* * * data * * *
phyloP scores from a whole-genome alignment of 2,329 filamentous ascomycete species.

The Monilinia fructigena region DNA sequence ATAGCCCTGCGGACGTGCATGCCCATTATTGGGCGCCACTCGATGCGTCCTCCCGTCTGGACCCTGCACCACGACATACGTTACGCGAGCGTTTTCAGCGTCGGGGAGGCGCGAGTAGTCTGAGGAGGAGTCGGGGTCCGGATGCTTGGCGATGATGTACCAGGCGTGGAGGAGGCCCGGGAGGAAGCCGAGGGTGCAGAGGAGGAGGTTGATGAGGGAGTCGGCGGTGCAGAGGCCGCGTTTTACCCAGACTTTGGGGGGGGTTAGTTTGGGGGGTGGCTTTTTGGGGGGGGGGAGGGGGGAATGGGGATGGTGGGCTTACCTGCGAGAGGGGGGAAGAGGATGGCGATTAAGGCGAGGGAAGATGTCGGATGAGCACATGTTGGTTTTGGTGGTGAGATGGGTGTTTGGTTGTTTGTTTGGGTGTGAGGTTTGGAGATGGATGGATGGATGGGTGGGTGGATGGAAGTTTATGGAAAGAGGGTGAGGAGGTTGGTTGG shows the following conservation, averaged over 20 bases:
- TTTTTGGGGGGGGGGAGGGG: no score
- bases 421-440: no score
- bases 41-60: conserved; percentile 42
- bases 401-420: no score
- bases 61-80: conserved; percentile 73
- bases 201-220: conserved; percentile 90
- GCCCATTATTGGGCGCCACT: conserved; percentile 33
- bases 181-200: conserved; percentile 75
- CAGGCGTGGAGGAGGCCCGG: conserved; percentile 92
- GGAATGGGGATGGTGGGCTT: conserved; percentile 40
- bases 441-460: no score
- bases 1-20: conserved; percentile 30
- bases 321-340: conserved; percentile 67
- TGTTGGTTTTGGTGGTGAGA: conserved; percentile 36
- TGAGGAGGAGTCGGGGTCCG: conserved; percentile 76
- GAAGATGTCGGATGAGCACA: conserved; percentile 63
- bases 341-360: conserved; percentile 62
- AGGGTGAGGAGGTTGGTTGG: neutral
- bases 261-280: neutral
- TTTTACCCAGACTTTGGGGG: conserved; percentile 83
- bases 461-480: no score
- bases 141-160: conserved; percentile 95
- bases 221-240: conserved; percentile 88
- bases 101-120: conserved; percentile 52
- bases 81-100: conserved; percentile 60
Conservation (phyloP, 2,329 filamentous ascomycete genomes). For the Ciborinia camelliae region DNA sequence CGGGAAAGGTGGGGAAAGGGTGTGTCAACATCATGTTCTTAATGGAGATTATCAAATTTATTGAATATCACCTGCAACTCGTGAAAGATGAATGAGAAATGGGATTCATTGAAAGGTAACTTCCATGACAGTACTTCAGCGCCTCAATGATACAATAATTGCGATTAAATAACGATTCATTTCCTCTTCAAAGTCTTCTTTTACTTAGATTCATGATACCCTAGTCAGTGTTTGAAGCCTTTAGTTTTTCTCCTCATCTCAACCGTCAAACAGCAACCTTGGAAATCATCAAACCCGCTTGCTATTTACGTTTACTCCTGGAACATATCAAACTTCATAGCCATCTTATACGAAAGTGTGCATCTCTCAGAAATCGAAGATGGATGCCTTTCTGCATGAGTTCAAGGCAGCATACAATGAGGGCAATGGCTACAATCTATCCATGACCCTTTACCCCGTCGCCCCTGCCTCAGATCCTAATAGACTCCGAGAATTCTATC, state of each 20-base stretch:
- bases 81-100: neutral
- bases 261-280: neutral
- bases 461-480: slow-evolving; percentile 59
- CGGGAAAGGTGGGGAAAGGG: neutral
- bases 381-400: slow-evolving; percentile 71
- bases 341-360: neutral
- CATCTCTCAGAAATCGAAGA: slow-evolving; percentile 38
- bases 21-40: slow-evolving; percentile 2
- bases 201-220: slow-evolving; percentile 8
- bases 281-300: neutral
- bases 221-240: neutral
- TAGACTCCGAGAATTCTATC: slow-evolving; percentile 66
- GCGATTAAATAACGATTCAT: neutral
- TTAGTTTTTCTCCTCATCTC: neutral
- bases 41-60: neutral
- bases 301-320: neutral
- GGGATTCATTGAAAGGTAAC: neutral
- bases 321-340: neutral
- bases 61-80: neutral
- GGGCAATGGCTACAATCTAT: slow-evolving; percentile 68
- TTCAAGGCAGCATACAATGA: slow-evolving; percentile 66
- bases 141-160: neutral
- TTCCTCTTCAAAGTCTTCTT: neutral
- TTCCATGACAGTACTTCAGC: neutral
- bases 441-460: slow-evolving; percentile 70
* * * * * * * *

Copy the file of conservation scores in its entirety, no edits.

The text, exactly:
phyloP scores from a whole-genome alignment of 2,329 filamentous ascomycete species.

The Monilinia fructigena region DNA sequence ATAGCCCTGCGGACGTGCATGCCCATTATTGGGCGCCACTCGATGCGTCCTCCCGTCTGGACCCTGCACCACGACATACGTTACGCGAGCGTTTTCAGCGTCGGGGAGGCGCGAGTAGTCTGAGGAGGAGTCGGGGTCCGGATGCTTGGCGATGATGTACCAGGCGTGGAGGAGGCCCGGGAGGAAGCCGAGGGTGCAGAGGAGGAGGTTGATGAGGGAGTCGGCGGTGCAGAGGCCGCGTTTTACCCAGACTTTGGGGGGGGTTAGTTTGGGGGGTGGCTTTTTGGGGGGGGGGAGGGGGGAATGGGGATGGTGGGCTTACCTGCGAGAGGGGGGAAGAGGATGGCGATTAAGGCGAGGGAAGATGTCGGATGAGCACATGTTGGTTTTGGTGGTGAGATGGGTGTTTGGTTGTTTGTTTGGGTGTGAGGTTTGGAGATGGATGGATGGATGGGTGGGTGGATGGAAGTTTATGGAAAGAGGGTGAGGAGGTTGGTTGG shows the following conservation, averaged over 20 bases:
- TTTTTGGGGGGGGGGAGGGG: no score
- bases 421-440: no score
- bases 41-60: conserved; percentile 42
- bases 401-420: no score
- bases 61-80: conserved; percentile 73
- bases 201-220: conserved; percentile 90
- GCCCATTATTGGGCGCCACT: conserved; percentile 33
- bases 181-200: conserved; percentile 75
- CAGGCGTGGAGGAGGCCCGG: conserved; percentile 92
- GGAATGGGGATGGTGGGCTT: conserved; percentile 40
- bases 441-460: no score
- bases 1-20: conserved; percentile 30
- bases 321-340: conserved; percentile 67
- TGTTGGTTTTGGTGGTGAGA: conserved; percentile 36
- TGAGGAGGAGTCGGGGTCCG: conserved; percentile 76
- GAAGATGTCGGATGAGCACA: conserved; percentile 63
- bases 341-360: conserved; percentile 62
- AGGGTGAGGAGGTTGGTTGG: neutral
- bases 261-280: neutral
- TTTTACCCAGACTTTGGGGG: conserved; percentile 83
- bases 461-480: no score
- bases 141-160: conserved; percentile 95
- bases 221-240: conserved; percentile 88
- bases 101-120: conserved; percentile 52
- bases 81-100: conserved; percentile 60
Conservation (phyloP, 2,329 filamentous ascomycete genomes). For the Ciborinia camelliae region DNA sequence CGGGAAAGGTGGGGAAAGGGTGTGTCAACATCATGTTCTTAATGGAGATTATCAAATTTATTGAATATCACCTGCAACTCGTGAAAGATGAATGAGAAATGGGATTCATTGAAAGGTAACTTCCATGACAGTACTTCAGCGCCTCAATGATACAATAATTGCGATTAAATAACGATTCATTTCCTCTTCAAAGTCTTCTTTTACTTAGATTCATGATACCCTAGTCAGTGTTTGAAGCCTTTAGTTTTTCTCCTCATCTCAACCGTCAAACAGCAACCTTGGAAATCATCAAACCCGCTTGCTATTTACGTTTACTCCTGGAACATATCAAACTTCATAGCCATCTTATACGAAAGTGTGCATCTCTCAGAAATCGAAGATGGATGCCTTTCTGCATGAGTTCAAGGCAGCATACAATGAGGGCAATGGCTACAATCTATCCATGACCCTTTACCCCGTCGCCCCTGCCTCAGATCCTAATAGACTCCGAGAATTCTATC, state of each 20-base stretch:
- bases 81-100: neutral
- bases 261-280: neutral
- bases 461-480: slow-evolving; percentile 59
- CGGGAAAGGTGGGGAAAGGG: neutral
- bases 381-400: slow-evolving; percentile 71
- bases 341-360: neutral
- CATCTCTCAGAAATCGAAGA: slow-evolving; percentile 38
- bases 21-40: slow-evolving; percentile 2
- bases 201-220: slow-evolving; percentile 8
- bases 281-300: neutral
- bases 221-240: neutral
- TAGACTCCGAGAATTCTATC: slow-evolving; percentile 66
- GCGATTAAATAACGATTCAT: neutral
- TTAGTTTTTCTCCTCATCTC: neutral
- bases 41-60: neutral
- bases 301-320: neutral
- GGGATTCATTGAAAGGTAAC: neutral
- bases 321-340: neutral
- bases 61-80: neutral
- GGGCAATGGCTACAATCTAT: slow-evolving; percentile 68
- TTCAAGGCAGCATACAATGA: slow-evolving; percentile 66
- bases 141-160: neutral
- TTCCTCTTCAAAGTCTTCTT: neutral
- TTCCATGACAGTACTTCAGC: neutral
- bases 441-460: slow-evolving; percentile 70